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Often when we’re training for a big event such as a marathon, nutrition—including an effective race day fueling strategy—can be overlooked as an integral training component. But nutrition is one of the most important pieces of training! Honey Stinger Registered Dietitian Nutritionist and ultramarathon runner Cara Marrs shares her best tips on fueling for marathon training so you’re feeling ready to go on race day.
Assuming you’ve had a good plan in place during your training, the days leading up to your race are key. You want to top off your glycogen stores and make sure you’re properly fueled to perform your best. Remember, glucose is your body's primary fuel source for higher intensity workouts. Your body can store only a limited amount of glycogen, so you want to make sure your tank is full when you start running.
Three to four days out from race day is an ideal time to increase hydration and electrolytes while you focus on your carbohydrates. Increasing your carbohydrate load may look different for all of us but think of two extra servings a day of carbohydrates on top of your sports nutrition plan. This could be an extra cup of quinoa or rice, two bananas, or two Honey Stinger Waffles.
Carb loading with a huge plate of pasta the night before the race may work for some people, but for others it can impact digestion and quality of sleep and create sluggishness on race day. On the day before a marathon, Cara often suggests eating a larger-than-normal breakfast, a late lunch, and a sensible dinner of protein and carbohydrates. A vegetarian bowl of tofu, quinoa, potatoes, and avocado is a delicious, easy option. Another proven go-to providing protein and carbs is grilled chicken, flank steak, or salmon with asparagus and a large sweet potato. Don’t eat anything too heavy or too high in fiber the night before your race, and don’t eat anything new to you.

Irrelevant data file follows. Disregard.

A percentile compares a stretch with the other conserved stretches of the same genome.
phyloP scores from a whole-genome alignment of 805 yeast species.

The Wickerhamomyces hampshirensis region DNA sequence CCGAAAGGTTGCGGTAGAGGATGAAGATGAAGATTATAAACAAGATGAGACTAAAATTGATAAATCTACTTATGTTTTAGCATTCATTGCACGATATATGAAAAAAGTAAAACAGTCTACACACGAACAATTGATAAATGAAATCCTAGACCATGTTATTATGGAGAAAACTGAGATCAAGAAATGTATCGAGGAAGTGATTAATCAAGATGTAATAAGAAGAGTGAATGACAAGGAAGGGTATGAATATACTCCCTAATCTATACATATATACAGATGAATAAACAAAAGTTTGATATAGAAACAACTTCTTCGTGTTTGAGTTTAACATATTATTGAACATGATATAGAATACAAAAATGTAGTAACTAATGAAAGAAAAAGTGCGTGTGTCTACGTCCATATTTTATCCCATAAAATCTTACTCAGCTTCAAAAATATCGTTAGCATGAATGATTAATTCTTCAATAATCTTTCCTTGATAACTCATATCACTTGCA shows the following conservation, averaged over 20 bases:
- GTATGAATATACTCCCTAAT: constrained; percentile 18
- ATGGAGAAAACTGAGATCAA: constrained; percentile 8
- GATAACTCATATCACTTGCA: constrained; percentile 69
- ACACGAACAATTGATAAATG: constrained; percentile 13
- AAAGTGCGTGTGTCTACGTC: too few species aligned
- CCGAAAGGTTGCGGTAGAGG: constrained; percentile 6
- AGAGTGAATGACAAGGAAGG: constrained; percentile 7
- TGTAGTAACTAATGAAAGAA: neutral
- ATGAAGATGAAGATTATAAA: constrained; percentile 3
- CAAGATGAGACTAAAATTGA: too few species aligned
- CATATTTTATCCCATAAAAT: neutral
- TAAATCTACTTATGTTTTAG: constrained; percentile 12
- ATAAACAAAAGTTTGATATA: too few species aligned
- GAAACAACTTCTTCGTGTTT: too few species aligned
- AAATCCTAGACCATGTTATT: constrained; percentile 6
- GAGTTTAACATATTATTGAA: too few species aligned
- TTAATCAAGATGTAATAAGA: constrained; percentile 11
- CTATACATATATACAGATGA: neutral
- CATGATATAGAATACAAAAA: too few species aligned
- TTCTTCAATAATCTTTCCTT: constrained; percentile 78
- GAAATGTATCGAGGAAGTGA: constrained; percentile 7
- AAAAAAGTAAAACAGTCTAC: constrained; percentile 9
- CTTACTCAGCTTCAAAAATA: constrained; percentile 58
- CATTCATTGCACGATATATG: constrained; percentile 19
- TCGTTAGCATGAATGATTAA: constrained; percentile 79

On the day of the race, make sure to focus on easily digestible carbohydrates for breakfast and add in an extra snack 30 minutes before start time. This could be a gel or hydration pack while you travel to the venue.
During the race, make sure to hydrate with ~16-20 ounces an hour. Keep in mind that one good sip is about an ounce. While the time to experiment with electrolyte replacement is during training, how much you need during the marathon will depend on your size, sweat level, and the climate and weather in which you’re racing.
Aim for 40-60g of carbohydrates an hour but depending on total run time and effort this amount may be closer to 70g per hour. A bag of Honey Stinger Energy Chews is 38g of carbohydrates and one Honey Stinger Energy Gel is ~25g of carbohydrates, so one of each an hour is a great place to start. Cara suggests eating every 40-45 minutes on the hour, but if it helps to consume a serving every 30 minutes that works, too. Set the alarm on your watch to help you remember to eat.
All training runs and races are opportunities to learn what works and feels good in your body, but always try out your fueling strategies before important races. If you have a favorite fuel that’s not offered on course, bring your own!
After the race, aim to get ~20-30g of protein within 30 minutes of finishing while focusing on replenishing glycogen stores. While this exact window is sometimes debated, Cara believes it sets an ideal mental time frame for you to start refueling your body. This is the right time to incorporate a Honey Stinger Nut + Seed Bar with 14g of protein, a waffle or two with extra nut butter, dried fruit and jerky, or a protein drink with any other fueling sources calling to you. For replenishment, the ratios of carbohydrates to protein are 3:1-4:1, so this could be 60g of carbohydrates with 20g of protein.
Within 90 minutes post-race, make sure to get your full meal including carbohydrates for glycogen replacement, ample protein for muscle recovery, and ant-inflammatory fats like avocado, nuts, and seeds. This will help immensely with your recovery from the race. Remember that the race doesn’t end when you cross the finish line—it ends after you hydrate and fuel!
Cara Marrs has been a Registered Dietitian Nutritionist since 2008 and has operated a thriving private practice for 15 years in Steamboat Springs, Colorado. Cara earned her BS in Nutrition from Colorado State University before attending Central Michigan University for graduate school. In 2007, Cara completed her training and internship at the Mayo Clinic. In 2010, she became a certified LEAP therapist trained to work with food sensitivities and is currently working towards her Certificate of Training in Functional Medicine. Cara is a mom to an active Steamboat kid, and she is a runner, skier, and yoga enthusiast who has been racing on the trails for 25+ years. She has been running ultras (50k to 100+ miles) for more than a decade.